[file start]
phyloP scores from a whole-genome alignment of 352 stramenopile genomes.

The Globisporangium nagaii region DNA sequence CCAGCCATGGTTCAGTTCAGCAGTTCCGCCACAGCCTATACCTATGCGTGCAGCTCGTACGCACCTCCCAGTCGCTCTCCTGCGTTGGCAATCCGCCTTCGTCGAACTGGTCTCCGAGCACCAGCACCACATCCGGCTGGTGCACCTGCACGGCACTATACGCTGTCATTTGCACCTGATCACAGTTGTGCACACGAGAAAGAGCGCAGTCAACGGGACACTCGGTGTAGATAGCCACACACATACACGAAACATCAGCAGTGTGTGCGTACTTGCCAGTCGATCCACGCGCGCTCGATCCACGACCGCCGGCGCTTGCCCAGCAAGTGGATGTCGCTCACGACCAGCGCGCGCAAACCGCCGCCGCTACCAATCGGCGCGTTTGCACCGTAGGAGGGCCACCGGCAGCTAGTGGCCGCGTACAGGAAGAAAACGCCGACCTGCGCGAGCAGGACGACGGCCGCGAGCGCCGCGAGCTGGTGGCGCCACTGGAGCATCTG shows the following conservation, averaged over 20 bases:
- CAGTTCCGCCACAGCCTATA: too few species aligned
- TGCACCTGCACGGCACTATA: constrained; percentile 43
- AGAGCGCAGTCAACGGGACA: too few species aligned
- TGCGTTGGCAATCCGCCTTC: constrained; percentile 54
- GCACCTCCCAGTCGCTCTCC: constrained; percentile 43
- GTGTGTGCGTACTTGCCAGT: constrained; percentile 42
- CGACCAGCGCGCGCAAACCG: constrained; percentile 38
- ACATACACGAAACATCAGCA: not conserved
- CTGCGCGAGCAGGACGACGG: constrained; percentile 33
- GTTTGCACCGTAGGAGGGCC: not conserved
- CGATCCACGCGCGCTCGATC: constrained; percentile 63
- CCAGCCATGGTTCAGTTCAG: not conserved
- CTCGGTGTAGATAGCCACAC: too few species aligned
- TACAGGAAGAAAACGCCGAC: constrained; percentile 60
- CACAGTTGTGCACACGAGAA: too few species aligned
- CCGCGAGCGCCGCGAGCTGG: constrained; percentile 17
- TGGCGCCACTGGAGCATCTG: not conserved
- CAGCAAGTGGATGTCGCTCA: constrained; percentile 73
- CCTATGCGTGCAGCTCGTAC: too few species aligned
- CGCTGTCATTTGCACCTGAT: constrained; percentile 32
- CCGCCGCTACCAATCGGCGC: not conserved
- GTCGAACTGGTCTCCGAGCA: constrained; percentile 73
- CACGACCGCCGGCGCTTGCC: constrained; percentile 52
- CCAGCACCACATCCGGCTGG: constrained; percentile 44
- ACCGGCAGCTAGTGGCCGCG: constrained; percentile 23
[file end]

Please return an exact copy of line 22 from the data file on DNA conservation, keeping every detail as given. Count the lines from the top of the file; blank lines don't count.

- CGCTGTCATTTGCACCTGAT: constrained; percentile 32